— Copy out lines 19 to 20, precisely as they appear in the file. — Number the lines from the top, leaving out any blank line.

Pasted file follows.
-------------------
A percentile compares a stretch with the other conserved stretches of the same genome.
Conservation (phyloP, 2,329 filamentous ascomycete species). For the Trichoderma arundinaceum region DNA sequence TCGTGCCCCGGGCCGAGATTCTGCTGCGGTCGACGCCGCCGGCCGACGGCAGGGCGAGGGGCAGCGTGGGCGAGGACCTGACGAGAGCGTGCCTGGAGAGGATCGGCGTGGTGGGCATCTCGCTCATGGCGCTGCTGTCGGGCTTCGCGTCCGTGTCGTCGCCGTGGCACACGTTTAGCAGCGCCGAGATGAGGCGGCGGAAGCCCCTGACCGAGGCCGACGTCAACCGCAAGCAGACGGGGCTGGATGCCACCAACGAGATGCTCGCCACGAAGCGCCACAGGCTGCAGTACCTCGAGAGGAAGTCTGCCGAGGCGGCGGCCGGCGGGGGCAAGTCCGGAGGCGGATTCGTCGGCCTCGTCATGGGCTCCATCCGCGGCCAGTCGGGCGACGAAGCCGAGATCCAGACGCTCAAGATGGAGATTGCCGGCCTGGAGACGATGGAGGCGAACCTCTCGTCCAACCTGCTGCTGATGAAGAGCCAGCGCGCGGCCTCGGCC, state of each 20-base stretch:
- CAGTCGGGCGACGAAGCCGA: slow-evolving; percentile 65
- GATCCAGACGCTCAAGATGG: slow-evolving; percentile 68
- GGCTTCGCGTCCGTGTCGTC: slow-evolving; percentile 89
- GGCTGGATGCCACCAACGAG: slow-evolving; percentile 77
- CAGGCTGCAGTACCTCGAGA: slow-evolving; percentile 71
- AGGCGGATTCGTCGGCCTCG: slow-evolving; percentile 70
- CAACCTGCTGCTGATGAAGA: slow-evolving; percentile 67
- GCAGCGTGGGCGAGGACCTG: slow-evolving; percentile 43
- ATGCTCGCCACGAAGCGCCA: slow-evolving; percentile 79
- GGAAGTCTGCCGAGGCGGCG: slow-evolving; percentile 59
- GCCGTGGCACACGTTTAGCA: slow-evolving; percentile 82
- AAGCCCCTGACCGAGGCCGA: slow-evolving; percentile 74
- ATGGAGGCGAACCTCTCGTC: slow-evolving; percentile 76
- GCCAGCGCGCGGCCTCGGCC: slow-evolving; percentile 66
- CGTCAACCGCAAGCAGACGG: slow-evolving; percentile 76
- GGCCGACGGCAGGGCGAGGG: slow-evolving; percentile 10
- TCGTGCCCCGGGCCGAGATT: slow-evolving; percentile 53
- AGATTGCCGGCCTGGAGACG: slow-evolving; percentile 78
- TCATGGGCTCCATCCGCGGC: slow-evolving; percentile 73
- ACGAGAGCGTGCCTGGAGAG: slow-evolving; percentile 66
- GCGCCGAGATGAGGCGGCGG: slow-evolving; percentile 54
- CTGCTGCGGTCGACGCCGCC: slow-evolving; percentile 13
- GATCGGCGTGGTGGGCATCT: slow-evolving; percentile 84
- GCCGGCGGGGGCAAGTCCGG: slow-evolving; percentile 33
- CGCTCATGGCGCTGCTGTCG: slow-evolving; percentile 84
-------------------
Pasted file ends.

- TCGTGCCCCGGGCCGAGATT: slow-evolving; percentile 53
- AGATTGCCGGCCTGGAGACG: slow-evolving; percentile 78